corner corner To the Ends of the Earth


To the Ends of the Earth
by T M Devine | History
Registered by pam99 of Ochiltree, Scotland United Kingdom on 9/23/2012
Average 9 star rating by BookCrossing Members 

status (set by Sherlockfan): to be read

2 journalers for this copy...

Journal Entry 1 by pam99 from Ochiltree, Scotland United Kingdom on Sunday, September 23, 2012

This book has not been rated.

to read and release 

Journal Entry 2 by pam99 at Troon, Scotland United Kingdom on Saturday, June 08, 2013

9 out of 10

Started off a bit dry (I'd rather read about the stories and experiences of the people than the stats and figures, I suppose) but turned into a really interesting read about patterns and motivations for Scottish emigration; covering also a fair bit of Scottish economic history and changing perceptions and discourses about the Highlands. Reserved as I'm planning to send this one to New Zealand for the long jump challenge in the BC Olympics. 

Journal Entry 3 by pam99 at Isle of Harris, Scotland United Kingdom on Sunday, July 28, 2013

This book has not been rated.

Released 4 yrs ago (7/22/2013 UTC) at Isle of Harris, Scotland United Kingdom


posted as a surprise RABCK to a bookcrosser in New Zealand who lists genealogy as one of he interests - not sure if you have Scottish connections, but hopefully the book is still of interest!

Posted from the Isle of Harris as part of the bookcrossing olympics - this is Team Twente's entry for long jump. The book is following in the footsteps of thousands who made the long journey to emigrate from the Western Isles, either through choice, in search of better opportunities, or through force, driven off the land to make way for sheep farms and private estates, as was the case for large tracts of Harris in the 1800s. There is a great visitor centre on Harris which shows where the emigrants ended up - many in New Zealand, Australia, Canada, the US and South Africa as you'd expect, but also as far afield as Argentina, Peru, Papua New Guinea, India and the Antarctic! There's more information here for anyone interested in Hebridean family members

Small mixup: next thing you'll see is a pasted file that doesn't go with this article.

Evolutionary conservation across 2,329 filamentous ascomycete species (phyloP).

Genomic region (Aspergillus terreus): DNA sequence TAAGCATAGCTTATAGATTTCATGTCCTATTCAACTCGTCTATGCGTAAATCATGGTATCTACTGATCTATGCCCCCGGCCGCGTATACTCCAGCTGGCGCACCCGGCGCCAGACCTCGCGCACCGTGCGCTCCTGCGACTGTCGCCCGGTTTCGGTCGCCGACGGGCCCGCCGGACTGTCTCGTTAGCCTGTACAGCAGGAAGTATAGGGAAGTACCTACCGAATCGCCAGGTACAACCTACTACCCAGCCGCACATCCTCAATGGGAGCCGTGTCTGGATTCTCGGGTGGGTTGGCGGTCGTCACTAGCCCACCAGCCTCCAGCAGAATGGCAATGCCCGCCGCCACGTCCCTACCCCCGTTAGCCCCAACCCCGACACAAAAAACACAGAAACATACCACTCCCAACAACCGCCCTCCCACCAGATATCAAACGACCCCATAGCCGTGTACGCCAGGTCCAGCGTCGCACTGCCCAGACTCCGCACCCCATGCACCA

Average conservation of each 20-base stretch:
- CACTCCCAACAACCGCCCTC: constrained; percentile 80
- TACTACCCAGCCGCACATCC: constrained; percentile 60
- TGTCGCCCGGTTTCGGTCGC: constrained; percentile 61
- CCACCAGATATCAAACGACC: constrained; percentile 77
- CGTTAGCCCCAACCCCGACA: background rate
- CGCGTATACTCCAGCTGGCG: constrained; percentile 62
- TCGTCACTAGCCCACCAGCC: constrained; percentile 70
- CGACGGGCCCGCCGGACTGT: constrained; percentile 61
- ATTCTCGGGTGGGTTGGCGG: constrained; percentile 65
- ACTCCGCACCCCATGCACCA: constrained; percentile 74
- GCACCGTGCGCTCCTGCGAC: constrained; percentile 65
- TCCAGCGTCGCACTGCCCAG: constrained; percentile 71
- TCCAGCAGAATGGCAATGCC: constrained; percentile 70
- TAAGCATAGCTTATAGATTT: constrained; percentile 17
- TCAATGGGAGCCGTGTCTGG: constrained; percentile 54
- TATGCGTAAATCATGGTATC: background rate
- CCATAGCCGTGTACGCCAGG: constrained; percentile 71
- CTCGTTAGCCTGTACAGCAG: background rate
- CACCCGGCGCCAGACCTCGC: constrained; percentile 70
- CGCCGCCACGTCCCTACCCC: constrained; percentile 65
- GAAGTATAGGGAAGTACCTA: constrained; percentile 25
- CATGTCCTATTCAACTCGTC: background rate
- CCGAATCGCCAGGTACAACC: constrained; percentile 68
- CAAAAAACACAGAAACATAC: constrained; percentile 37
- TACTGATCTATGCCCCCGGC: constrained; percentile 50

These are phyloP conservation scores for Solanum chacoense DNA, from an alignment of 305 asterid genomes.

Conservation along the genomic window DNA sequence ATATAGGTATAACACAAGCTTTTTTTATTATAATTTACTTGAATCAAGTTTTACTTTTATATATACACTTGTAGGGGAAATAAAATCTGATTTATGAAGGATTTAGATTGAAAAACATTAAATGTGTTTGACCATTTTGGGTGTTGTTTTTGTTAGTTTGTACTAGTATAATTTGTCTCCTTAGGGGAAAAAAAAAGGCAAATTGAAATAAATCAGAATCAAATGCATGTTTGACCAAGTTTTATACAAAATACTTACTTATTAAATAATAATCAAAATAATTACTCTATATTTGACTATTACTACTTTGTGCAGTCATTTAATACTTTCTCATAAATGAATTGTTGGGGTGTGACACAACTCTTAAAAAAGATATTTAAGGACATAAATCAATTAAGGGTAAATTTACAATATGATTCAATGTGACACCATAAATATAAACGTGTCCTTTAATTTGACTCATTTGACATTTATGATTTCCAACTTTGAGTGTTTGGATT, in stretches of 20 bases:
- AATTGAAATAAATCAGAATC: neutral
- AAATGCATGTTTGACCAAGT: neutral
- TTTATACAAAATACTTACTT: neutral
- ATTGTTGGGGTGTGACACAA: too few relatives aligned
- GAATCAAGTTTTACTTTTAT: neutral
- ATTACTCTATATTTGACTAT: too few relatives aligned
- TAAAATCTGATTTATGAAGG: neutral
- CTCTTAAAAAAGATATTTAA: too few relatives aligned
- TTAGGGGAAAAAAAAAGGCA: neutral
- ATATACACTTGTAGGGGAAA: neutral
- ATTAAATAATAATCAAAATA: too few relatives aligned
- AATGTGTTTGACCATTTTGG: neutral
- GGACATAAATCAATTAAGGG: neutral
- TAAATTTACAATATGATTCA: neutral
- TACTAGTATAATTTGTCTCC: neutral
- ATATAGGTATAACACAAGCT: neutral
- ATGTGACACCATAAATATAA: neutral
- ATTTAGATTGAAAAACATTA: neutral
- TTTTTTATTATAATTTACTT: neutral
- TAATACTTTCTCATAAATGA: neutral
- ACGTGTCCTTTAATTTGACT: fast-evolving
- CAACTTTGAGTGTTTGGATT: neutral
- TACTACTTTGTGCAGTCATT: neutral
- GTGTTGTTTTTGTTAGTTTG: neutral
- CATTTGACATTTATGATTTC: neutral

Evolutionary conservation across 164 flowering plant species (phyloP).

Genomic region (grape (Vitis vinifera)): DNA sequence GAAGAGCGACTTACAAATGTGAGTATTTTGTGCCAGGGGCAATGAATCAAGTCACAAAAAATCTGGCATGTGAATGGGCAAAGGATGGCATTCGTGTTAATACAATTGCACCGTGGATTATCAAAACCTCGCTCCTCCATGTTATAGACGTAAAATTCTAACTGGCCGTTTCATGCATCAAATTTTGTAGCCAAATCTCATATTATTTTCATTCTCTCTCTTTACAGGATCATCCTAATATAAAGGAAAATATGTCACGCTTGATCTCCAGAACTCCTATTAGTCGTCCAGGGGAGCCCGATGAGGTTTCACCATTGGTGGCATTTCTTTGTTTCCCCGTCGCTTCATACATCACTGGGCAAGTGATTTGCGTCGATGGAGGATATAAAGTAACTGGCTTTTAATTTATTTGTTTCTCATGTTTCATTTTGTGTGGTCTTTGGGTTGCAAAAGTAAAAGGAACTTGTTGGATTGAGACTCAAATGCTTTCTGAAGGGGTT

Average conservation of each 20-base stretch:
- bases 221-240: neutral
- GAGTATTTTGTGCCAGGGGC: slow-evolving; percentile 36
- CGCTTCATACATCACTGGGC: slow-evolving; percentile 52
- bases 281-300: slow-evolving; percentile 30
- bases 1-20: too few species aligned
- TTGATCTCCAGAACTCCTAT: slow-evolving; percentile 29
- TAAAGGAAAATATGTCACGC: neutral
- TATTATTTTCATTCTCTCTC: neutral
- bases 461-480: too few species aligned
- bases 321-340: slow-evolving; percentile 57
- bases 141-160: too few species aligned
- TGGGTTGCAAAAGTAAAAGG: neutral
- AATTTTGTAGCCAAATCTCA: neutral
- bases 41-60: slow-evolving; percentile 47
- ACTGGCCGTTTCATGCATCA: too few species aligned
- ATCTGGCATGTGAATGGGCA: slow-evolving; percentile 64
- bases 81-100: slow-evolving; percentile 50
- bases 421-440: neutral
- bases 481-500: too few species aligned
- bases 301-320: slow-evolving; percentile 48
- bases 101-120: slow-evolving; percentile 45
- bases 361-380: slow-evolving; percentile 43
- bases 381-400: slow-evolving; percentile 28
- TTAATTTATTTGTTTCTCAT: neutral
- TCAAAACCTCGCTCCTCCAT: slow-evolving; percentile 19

Journal Entry 4 by Sherlockfan at Upper Hutt, Wellington Province New Zealand on Saturday, August 10, 2013

This book has not been rated.

Thanks very much indeed. The book was waiting with a couple of others that arrived during our annual visit to our son's family in France so I don't know exactly when it arrived but it is safely here. I'm a bit like you in respect of preferring to read about the stories and experiences of people rather than the stats and figures however, dipping into this book has aroused my interested in digging deeper.
My husband welcombed this book with open arms and acquisitive fingers as he is a serious reader and especially of Scottish history. We both have traced lines of our ancestors in Scotland, mainly in Ayrshire, and have visited there a couple of times finding and walking on what could be felt to be ancestral lands.
I was specially interested in your mention of Harris because I am interested in a place there, Luskentyre, which is a beautiful beach judging by photos found through Google, although I've not been there at all. My paternal ancestors follow a line of LUSKs and I have tried in various ways to find out how that beach received that name without success so far. I'll definitely follow through the Hebrides link you've posted. There was a wonderful display of Harris tweed at a large touring fibre exhibition and a couple of the items had the name Lusk in their descriptions but the person travelling with the display couldn't help me.
The book will likely stay in our permanent collections together with several books by T.C. Smout on the same topic.
I'm truly delighted with this RABCK but hadn't come across the BC Olympics. It is all I can do to keep up with the 666 Challenge.  

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